Pittsburghers Gave Revolutionary War Hero the Royal Treatment
The Marquis de Lafayette stopped in Pittsburgh just before the 50th anniversary of America’s independence.
Portrait by Joseph-Désiré Court
In the 19th century, Americans loved the Marquis de Lafayette. And 190 years ago, when he spent several days in western Pennsylvania, locals enthusiastically gave him the royal treatment.
In late May 1825, he visited Washington, Pa., Uniontown and Fayette County (named for him way back in 1783), Braddock (staying at the Wallace Mansion) and the Allegheny Arsenal in Lawrenceville (which then was not part of the city). Upon arriving at the Pittsburgh city limits, Lafayette was greeted by Mayor John M. Snowden and a barouche carriage drawn by four white horses. That magnificent vehicle carried him through city streets crowded with citizens; schoolchildren lined up along Penn Avenue and Wood Street to welcome him.
Why was the Marquis de Lafayette so popular? In 1777, when he was 19 years old, the rich and well-connected Lafayette came from France to help the new Americans who had declared their independence from England the year before. He truly admired the all-men-are-created-equal idealism and new ideas that were inspiring revolution. He also proved himself to be brave, committed (he was wounded at the Battle of Brandywine) and clever in military matters, serving and eventually commanding a division of Virginia troops.
When Lafayette returned to France, his work as an envoy and trade negotiator earned even more American respect. He later survived the French Revolution and a tumultuous political life — including five years as an Austrian prisoner — and the loss of his family’s fortune.
Then in 1824, as the United States began preparations for the 50th anniversary of independence, its Congress and President James Monroe invited the 66-year-old Lafayette to return to America to help kick off the festivities. He came for 14 months and toured all of the then-24 states, where he was received as the “Nation’s Guest” and a glorious reminder of America’s revolutionary past.
On his way to Pittsburgh, his steamboat, the Mechanic, snagged on some rocks and sank in the Ohio River (along with all of his suitcases and his money), but he persevered, arriving at Wheeling on May 24, 1825. From there, he took the new National Road to Uniontown.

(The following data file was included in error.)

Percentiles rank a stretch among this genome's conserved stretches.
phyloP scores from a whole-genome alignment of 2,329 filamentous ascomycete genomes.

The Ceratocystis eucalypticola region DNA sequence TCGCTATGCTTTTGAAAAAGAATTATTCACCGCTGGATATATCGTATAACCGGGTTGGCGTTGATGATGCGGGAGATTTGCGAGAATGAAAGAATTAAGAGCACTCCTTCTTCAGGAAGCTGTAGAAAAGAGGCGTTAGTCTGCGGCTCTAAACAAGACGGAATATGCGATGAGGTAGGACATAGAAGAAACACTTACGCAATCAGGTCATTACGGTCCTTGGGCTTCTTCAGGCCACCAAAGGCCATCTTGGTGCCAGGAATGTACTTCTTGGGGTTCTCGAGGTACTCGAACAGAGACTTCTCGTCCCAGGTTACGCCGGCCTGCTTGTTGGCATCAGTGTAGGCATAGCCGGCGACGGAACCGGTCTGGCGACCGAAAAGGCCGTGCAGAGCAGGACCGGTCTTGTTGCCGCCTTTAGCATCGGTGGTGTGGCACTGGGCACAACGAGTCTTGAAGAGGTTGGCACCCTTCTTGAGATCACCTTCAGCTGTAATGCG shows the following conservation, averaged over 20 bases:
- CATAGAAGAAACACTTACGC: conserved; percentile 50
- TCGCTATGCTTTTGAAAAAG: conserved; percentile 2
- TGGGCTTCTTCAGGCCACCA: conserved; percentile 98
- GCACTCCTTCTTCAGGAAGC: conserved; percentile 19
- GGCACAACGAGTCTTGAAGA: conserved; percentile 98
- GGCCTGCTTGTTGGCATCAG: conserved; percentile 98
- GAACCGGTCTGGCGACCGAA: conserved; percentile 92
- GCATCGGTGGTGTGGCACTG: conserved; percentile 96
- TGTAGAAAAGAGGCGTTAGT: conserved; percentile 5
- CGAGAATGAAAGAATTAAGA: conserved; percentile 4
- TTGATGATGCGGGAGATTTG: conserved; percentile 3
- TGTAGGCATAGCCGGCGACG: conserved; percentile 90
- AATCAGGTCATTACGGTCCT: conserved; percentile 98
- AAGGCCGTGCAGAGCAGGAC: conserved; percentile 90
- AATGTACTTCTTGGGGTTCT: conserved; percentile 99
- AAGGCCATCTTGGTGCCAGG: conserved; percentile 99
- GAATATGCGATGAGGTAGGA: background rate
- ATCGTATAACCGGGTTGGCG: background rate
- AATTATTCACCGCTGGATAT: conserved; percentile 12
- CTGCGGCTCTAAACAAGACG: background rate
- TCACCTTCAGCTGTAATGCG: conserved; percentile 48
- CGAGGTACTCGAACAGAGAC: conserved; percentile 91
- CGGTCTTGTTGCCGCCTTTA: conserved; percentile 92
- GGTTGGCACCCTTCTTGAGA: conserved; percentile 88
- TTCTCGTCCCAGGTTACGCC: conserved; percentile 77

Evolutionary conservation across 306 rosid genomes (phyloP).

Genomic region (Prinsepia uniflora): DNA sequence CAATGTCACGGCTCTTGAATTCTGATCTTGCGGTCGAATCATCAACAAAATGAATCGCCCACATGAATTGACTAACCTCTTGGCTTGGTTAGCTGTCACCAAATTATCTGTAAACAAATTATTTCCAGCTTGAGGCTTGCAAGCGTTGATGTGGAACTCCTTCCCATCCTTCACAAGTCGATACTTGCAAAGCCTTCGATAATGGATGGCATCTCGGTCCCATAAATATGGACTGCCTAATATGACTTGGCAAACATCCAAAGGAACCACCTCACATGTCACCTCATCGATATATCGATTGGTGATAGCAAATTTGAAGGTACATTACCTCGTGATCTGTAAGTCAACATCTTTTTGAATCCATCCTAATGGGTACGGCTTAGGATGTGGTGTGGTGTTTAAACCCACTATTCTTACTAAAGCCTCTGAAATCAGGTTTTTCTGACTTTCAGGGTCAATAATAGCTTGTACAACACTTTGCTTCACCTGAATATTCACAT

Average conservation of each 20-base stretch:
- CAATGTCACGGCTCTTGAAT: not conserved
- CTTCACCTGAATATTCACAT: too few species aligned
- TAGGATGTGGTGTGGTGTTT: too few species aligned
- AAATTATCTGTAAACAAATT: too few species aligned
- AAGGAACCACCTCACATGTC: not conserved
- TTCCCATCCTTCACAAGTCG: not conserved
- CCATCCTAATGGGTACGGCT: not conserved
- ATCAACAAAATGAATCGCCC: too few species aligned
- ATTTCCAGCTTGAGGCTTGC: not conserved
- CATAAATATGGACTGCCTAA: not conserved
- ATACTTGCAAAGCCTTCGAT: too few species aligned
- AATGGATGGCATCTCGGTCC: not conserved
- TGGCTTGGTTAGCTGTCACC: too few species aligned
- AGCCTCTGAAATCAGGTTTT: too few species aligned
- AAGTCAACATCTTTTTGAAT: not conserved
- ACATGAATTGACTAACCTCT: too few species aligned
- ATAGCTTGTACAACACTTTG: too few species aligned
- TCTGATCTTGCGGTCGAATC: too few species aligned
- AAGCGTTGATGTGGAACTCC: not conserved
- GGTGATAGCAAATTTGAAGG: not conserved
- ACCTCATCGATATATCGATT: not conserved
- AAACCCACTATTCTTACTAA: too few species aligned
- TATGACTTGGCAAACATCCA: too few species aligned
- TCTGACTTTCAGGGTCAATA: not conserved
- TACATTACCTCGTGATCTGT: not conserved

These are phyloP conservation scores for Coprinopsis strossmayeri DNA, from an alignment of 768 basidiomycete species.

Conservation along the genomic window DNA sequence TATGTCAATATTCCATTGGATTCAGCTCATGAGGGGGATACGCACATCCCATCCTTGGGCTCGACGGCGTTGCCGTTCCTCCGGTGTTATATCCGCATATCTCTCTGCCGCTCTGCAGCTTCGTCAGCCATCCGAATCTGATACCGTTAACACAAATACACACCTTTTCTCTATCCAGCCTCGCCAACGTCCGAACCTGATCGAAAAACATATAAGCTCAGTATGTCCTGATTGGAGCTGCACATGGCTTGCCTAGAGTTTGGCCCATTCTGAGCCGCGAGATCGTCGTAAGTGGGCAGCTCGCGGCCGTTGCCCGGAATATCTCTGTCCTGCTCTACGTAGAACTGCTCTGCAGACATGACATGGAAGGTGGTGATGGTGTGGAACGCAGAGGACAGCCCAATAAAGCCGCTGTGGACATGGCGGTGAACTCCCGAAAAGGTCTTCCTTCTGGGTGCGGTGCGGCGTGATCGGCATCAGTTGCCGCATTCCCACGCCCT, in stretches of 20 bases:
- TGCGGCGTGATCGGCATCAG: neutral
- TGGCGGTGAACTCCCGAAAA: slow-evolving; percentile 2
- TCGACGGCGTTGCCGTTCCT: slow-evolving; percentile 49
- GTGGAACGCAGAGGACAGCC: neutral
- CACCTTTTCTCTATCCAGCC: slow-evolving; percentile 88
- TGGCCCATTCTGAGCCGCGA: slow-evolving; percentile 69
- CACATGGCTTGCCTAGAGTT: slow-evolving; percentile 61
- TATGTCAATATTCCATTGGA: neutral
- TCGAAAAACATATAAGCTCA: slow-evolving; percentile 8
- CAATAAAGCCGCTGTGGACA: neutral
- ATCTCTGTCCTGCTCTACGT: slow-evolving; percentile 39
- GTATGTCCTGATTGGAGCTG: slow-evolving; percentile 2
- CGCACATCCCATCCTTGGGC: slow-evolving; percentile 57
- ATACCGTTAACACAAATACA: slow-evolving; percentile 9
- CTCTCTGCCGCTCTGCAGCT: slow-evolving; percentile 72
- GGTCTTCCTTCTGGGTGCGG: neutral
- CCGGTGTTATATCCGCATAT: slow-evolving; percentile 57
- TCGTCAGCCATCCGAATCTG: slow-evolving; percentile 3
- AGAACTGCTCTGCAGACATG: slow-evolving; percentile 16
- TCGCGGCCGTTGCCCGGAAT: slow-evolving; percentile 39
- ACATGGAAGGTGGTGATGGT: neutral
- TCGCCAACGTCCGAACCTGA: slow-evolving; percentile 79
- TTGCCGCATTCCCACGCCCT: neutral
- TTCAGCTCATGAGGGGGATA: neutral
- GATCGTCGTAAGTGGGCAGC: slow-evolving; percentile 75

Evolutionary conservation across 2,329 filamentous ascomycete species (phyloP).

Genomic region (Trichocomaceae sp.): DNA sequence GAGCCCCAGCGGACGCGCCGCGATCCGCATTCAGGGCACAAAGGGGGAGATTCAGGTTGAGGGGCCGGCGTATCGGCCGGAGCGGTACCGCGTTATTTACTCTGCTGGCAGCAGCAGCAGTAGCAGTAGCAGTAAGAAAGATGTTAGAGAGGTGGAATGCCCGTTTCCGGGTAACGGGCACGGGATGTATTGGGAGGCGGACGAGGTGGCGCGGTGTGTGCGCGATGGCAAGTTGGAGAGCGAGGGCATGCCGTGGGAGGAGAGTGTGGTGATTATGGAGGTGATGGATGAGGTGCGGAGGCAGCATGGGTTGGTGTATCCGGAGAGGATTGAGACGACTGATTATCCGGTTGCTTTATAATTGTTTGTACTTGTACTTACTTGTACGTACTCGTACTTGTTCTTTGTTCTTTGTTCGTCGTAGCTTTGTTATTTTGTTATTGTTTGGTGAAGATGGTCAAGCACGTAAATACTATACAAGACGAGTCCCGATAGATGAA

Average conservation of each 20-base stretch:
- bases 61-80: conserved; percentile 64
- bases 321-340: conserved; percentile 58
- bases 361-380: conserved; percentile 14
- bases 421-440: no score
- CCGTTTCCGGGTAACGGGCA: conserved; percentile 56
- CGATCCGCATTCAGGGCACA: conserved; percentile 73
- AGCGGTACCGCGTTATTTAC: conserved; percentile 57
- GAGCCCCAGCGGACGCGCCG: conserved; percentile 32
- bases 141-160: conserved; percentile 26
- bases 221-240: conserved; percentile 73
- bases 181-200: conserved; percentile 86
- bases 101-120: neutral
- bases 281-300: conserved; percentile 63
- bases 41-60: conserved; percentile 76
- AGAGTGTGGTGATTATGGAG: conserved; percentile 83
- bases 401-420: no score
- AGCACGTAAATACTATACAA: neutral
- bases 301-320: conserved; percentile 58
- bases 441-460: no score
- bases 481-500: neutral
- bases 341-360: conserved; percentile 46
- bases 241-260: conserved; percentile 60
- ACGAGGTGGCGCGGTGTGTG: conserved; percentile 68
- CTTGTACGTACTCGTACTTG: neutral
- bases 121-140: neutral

At nearly all of these stops, Lafayette met with Revolutionary War veterans, many of whom had specific memories of helping him at the battle of Brandywine and other clashes in the late 1770s. With enthusiasm, he embraced and thanked them all, claiming to remember each of their encounters.
When he got to Pittsburgh, Lafayette especially was happy to reunite with Dr. Felix Brunot, his foster brother, who had come to America with him in 1777. Brunot, by the 1820s a well-known surgeon, had moved to Pittsburgh in 1797. He lived on the island just west of the Point that still bears his name: Brunot Island. The good doctor gave Lafayette a set of beautiful, Pittsburgh-made cut-glass tumblers; one now is in the Metropolitan Museum of Art in New York.
Lafayette stayed two nights at Darlington’s Hotel (also known as the Mansion House) at Fifth Ave. and Wood St. He wowed his Pittsburgh fans at the fanciest ball ever held in our city at Col. John Ramsey’s Pittsburgh Hotel at the corner of Third Ave. and Wood St. The next day, he found time to tour some iron and glass factories.
On June 1, he and his entourage headed north, stopping for so long in Butler that they didn’t get to their lodgings at the Hackett House in Mercer until after midnight. He continued to travel throughout the summer and set sail for home on Sept. 8.
He died nine years later in May 1834 and is buried in Paris, his grave topped with American soil.